Coal and Klee

Last weekend was the 39th Global Sketchcrawl and I had planned to join a group drawing in the Zeche Zollverein in Essen in the Ruhr.  I managed to convince myself to get up only a little past my usual weekday time in order to catch a train that would get me to Essen by 11.00.  Only, because of engineering works in a couple of places, it didn’t… I missed the hourly connection from Oberhausen and so missed the meet-up point in the Zeche Zollverein, once one of the the largest collieries in the Ruhrgebiet and Europe producing, at its height, 12,000 tons of coal per day (1). Since 2001, it has been a UNESCO World Heritage Site.  I looked around for sketchers but it is a big site and it was only possible to see a fraction of it before a major downpour. I stayed dry in the Köhlenwäsche a massive structure where the coal was once washed and did one interior sketch there.


The Zollverein is also an Anchor Point on the European Route of Industrial Heritage. A second sketch was done of the Bauhaus-inspired Shaft 12, which was opened in 1932.  This structure has earned the Zeche Zollverein its reputation as “the most beautiful coal mine in the world” (1).  It is a lot more stable than my sketch suggests…  I didn’t finish the pipeline on the left, whose size I had originally misjudged as an error of perspective, because it started to hail heavily and it was necessary to run for cover.  The supports are drawn as they appeared from a distance.  I had intended to look at them more closely but this was forgotten in the downpour.


After the rain set in, and having failed to find other sketchers, I caught the tram into Essen to visit Museum Folkwang (info in English here) where I caught the penultimate day of an exhibition of Paul Klee’s Angels.  This was one of the most charming exhibitions that I have seen in recent times. Klee painted and drew most of his angels while ill, towards the end  of his life (between 1938 and 1940).  The works are very affecting in their simplicity, and are all the more emotionally-charged because of the context in which they were created. Often the images are formed predominantly from a single continuous line with a few additional marks to denote facial features or tears. Through these minimal lines, Klee created fragile, delicate and intimate images of very human angels and the viewer is drawn in to empathise with these beautiful figures. My favourite image, which I returned to several times, was “Er weint” (“He cries”); it is an irresistible image and yet the act of viewing it almost feels intrusive.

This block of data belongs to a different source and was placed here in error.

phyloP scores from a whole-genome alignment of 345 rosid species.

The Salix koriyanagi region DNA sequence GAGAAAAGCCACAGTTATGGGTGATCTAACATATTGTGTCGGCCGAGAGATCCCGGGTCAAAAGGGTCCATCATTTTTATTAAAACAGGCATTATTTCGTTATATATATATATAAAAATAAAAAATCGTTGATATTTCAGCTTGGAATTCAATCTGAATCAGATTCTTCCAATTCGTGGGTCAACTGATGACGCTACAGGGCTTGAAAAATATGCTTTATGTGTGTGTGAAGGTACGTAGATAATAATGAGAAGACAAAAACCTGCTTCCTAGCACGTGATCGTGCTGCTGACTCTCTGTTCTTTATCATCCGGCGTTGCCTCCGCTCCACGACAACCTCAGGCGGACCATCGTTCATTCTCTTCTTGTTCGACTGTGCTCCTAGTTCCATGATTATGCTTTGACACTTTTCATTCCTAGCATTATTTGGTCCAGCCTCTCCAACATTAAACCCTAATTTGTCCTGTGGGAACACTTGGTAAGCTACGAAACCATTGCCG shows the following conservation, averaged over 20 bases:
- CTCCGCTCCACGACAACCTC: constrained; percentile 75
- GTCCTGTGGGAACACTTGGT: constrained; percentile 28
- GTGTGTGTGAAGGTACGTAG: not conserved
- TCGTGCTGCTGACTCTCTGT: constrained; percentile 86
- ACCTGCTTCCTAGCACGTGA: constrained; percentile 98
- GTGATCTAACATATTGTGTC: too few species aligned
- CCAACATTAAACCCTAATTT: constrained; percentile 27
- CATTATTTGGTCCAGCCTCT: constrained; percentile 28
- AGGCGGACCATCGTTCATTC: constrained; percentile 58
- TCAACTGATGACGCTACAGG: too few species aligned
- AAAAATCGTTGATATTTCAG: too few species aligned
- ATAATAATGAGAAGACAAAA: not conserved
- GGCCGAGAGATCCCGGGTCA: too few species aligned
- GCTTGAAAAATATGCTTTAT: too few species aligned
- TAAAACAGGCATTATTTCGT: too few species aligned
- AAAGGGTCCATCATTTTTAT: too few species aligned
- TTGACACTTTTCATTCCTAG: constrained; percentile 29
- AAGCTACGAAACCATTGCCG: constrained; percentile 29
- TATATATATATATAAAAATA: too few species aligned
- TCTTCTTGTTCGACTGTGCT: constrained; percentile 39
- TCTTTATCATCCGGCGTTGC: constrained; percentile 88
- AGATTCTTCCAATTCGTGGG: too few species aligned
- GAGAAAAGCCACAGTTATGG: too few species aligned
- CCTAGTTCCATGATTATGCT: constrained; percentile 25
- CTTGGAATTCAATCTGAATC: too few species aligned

I understand that many of the images come from the permanent collection at Zentrum Paul Klee in Bern. This exhibition may be the same one that will shortly be seen at the Hamburg Kunsthalle (26th April to 7th July 2013).


1  European Route of Industrial Heritage World Heritage Site Zollverein.


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